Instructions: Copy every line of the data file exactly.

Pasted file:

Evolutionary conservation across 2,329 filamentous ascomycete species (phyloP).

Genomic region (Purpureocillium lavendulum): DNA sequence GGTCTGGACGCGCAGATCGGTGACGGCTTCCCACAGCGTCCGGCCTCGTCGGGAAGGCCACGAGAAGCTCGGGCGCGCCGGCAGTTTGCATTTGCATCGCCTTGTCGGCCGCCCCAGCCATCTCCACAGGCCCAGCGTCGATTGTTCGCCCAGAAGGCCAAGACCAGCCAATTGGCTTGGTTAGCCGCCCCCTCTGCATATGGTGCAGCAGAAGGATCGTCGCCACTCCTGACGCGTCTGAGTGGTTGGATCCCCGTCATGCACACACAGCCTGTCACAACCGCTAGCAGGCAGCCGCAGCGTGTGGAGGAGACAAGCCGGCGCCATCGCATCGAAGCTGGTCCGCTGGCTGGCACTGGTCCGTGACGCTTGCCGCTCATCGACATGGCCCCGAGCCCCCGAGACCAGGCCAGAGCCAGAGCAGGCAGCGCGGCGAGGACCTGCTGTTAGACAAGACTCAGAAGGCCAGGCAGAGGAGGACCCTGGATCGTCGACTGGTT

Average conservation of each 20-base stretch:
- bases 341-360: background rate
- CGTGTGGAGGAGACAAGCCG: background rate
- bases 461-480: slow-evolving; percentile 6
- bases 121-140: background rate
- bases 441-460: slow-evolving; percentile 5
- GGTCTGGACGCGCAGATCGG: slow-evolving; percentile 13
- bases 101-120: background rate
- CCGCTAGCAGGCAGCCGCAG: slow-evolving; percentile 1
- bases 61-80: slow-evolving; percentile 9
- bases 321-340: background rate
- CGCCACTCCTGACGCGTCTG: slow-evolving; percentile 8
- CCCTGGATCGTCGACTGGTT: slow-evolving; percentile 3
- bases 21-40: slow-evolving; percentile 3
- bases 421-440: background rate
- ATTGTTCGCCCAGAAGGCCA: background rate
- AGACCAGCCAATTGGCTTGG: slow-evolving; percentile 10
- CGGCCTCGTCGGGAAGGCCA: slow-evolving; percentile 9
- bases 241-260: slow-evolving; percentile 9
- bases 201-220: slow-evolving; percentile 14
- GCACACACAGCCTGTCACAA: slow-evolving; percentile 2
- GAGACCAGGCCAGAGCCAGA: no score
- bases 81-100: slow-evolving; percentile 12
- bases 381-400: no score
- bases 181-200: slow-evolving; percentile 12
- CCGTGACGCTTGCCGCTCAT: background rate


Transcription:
Evolutionary conservation across 2,329 filamentous ascomycete species (phyloP).

Genomic region (Purpureocillium lavendulum): DNA sequence GGTCTGGACGCGCAGATCGGTGACGGCTTCCCACAGCGTCCGGCCTCGTCGGGAAGGCCACGAGAAGCTCGGGCGCGCCGGCAGTTTGCATTTGCATCGCCTTGTCGGCCGCCCCAGCCATCTCCACAGGCCCAGCGTCGATTGTTCGCCCAGAAGGCCAAGACCAGCCAATTGGCTTGGTTAGCCGCCCCCTCTGCATATGGTGCAGCAGAAGGATCGTCGCCACTCCTGACGCGTCTGAGTGGTTGGATCCCCGTCATGCACACACAGCCTGTCACAACCGCTAGCAGGCAGCCGCAGCGTGTGGAGGAGACAAGCCGGCGCCATCGCATCGAAGCTGGTCCGCTGGCTGGCACTGGTCCGTGACGCTTGCCGCTCATCGACATGGCCCCGAGCCCCCGAGACCAGGCCAGAGCCAGAGCAGGCAGCGCGGCGAGGACCTGCTGTTAGACAAGACTCAGAAGGCCAGGCAGAGGAGGACCCTGGATCGTCGACTGGTT

Average conservation of each 20-base stretch:
- bases 341-360: background rate
- CGTGTGGAGGAGACAAGCCG: background rate
- bases 461-480: slow-evolving; percentile 6
- bases 121-140: background rate
- bases 441-460: slow-evolving; percentile 5
- GGTCTGGACGCGCAGATCGG: slow-evolving; percentile 13
- bases 101-120: background rate
- CCGCTAGCAGGCAGCCGCAG: slow-evolving; percentile 1
- bases 61-80: slow-evolving; percentile 9
- bases 321-340: background rate
- CGCCACTCCTGACGCGTCTG: slow-evolving; percentile 8
- CCCTGGATCGTCGACTGGTT: slow-evolving; percentile 3
- bases 21-40: slow-evolving; percentile 3
- bases 421-440: background rate
- ATTGTTCGCCCAGAAGGCCA: background rate
- AGACCAGCCAATTGGCTTGG: slow-evolving; percentile 10
- CGGCCTCGTCGGGAAGGCCA: slow-evolving; percentile 9
- bases 241-260: slow-evolving; percentile 9
- bases 201-220: slow-evolving; percentile 14
- GCACACACAGCCTGTCACAA: slow-evolving; percentile 2
- GAGACCAGGCCAGAGCCAGA: no score
- bases 81-100: slow-evolving; percentile 12
- bases 381-400: no score
- bases 181-200: slow-evolving; percentile 12
- CCGTGACGCTTGCCGCTCAT: background rate